Northeast Florida State Attorney Melissa Nelson on Thursday asked the court to dismiss the 1976 murder sentences of two men after an investigation by her office concluded it no longer has confidence in the evidence of the case.
“As prosecutors we have a continuing post-conviction ethical obligation to pursue justice when we become aware of material evidence suggesting a conviction is not correct,” said Nelson at a news conference Thursday.
Nelson’s office said it’s the first ever conviction reversal brought by what’s called a conviction integrity unit in Florida.
Clifford Williams and his nephew, Herbert Nathan Myers, were cleared of the shooting murder of Jeanette Williams and attempted murder of Nina Marshall.
“I find the defendants’ motions are well founded. The state’s decision is well taken and justice demands granting this motion,” said Duval County Circuit Judge Angela Cox. “Both judgments of sentences in both cases are vacated.”
On May 2, 1976, Jeanette Williams, who is not related to the defendant, and her girlfriend, Nina Marshall, were shot while asleep in their bed that night. Williams instantly died, but Marshall stumbled out of her apartment, flagged down a passing car, and was taken to the hospital, according the state attorney’s report. Marshal later told police she was shot by Clifford Williams and Myers.
The state tried the defendants jointly two months later and sought the death penalty. But that resulted in a mistrial. With Marshall’s statement as the only evidence, the state managed to convict Williams, 32, and Myers, 18, in a second trial that lasted two days.
“I grew up in prison to be a man. I was a kid when I came to prison,” said Myers, who is now 60-years-old. “Once I came to prison I had to become a man.”
The two men, who were serving life sentences, had been incarcerated for the past 42 years. After decades of filing unsuccessful motions for post-conviction relief, Myers contacted Northeast Florida’s recently created Conviction Integrity Review (CIR) unit.
In early 2018, Nelson become the first state attorney in Florida to create a CIR, which reviews claims of wrongful convictions, in Florida. Since then the unit has been contacted by 204 people and has begun at least 14 investigations.
Nelson said Myer’s was among the first letters the CIR received, but it quickly stood out.
“Mr. Myers and Mr. Williams have presented claims of actual innocence that are corroborated and substantiated by credible evidence,” said Nelson. “These men would not be convicted on a jury today if the jury were presented with all the exculpatory evidence that the original jury did not hear.”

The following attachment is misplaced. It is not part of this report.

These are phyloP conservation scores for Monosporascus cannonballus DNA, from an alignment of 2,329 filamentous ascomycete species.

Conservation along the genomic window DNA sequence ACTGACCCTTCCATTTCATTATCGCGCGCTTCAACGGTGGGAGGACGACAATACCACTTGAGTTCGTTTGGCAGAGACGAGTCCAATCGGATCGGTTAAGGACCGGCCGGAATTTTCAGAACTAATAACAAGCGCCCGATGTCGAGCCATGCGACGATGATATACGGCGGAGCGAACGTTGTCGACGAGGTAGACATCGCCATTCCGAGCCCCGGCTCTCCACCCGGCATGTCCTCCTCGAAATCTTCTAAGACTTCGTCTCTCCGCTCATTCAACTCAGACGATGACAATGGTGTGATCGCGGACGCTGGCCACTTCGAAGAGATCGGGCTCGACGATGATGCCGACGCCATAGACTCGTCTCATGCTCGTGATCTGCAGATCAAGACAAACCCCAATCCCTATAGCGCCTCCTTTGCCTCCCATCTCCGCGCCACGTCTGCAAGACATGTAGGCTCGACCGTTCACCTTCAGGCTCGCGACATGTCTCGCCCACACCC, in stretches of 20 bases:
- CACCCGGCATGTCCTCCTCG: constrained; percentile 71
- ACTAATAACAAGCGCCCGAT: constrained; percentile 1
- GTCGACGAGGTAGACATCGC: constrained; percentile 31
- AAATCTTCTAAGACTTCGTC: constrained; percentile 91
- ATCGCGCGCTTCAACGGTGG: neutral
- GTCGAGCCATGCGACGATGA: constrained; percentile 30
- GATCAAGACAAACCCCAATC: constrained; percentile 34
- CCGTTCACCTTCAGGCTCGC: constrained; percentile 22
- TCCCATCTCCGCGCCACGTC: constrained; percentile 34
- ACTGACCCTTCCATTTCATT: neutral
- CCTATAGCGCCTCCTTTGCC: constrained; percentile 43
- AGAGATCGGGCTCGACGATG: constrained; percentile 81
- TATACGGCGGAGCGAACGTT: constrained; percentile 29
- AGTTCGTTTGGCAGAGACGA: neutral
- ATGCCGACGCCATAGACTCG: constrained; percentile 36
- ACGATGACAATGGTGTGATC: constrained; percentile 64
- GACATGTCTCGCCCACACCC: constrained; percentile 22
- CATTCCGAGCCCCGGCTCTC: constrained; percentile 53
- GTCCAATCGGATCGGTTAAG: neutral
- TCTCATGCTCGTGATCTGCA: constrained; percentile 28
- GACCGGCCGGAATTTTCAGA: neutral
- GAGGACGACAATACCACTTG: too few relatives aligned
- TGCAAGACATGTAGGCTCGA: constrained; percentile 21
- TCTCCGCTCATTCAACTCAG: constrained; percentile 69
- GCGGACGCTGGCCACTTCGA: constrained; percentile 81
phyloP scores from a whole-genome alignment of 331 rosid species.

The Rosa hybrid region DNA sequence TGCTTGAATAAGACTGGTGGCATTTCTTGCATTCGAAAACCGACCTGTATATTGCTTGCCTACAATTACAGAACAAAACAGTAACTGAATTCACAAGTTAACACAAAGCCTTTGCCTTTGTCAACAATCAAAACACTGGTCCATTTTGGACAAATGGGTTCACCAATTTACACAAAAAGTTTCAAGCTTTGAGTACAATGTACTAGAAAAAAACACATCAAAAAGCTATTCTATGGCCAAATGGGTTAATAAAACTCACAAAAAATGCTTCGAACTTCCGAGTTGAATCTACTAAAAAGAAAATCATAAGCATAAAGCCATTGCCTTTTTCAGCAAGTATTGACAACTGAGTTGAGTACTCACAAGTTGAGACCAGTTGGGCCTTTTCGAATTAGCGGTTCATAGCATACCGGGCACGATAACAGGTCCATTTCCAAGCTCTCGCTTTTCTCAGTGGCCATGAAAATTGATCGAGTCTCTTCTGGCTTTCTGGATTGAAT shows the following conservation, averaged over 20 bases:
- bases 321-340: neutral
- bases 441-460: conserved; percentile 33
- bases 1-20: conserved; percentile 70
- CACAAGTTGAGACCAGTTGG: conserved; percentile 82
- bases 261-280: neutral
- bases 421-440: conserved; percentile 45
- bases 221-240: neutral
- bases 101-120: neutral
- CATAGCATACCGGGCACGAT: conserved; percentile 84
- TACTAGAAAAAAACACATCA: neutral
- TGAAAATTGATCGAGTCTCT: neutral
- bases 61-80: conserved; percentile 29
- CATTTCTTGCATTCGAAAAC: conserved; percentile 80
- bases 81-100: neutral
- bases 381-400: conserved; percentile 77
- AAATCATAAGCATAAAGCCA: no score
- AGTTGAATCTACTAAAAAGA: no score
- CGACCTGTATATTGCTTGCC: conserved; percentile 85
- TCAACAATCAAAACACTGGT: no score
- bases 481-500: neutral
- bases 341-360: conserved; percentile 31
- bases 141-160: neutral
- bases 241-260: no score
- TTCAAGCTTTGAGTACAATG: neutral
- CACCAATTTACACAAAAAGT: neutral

Related: Read the CIR report
Nelson said the state relied entirely on the testimony of Marshall. There was no physical evidence that linked Myers and Williams to the shooting. Additionally, according to the 74-page report, Marshall’s version of events was not corroborated - and hasn’t been corroborated since - “by any other testimony, physical evidence, or scientific evidence.”
The evidence contradicted Marshall’s testimony about what happened.
“The physical evidence indicates that the shooting occurred from outside and not from inside the bedroom as Marshall described,” said the report.
Additionally, the investigation concluded Myers’ claim was credible that a man named Nathaniel Lawson admitted to several people that he shot the women and regretted that the two men were doing his time. Lawson died in 1993 and never faced a trial.
CIR director Shelley Thibodeau sent her findings to an independent audit board made up of two former Fourth Judicial Circuit prosecutors, a retired public defender, a retired FBI agent, and a member of Jacksonville’s business community.
After reviewing the report, records, and documents, the board unanimously concluded there is not sufficient evidence that Williams and Myers are guilty.
Although there is no definitive proof of innocence, the panel found, “There was sufficient credible evidence to support a finding that the defendants, are in fact, ‘probably’ innocent.”
Williams, with a Bible in front of him, broke down as he talked about his mother dying while he was on death row.
As for Myers, he said, “It’s nerve racking right now, I am nervous,” adding,”I feel like I am still locked up.”
Myers said won’t truly feel free until he gets home and has a chance to settle down.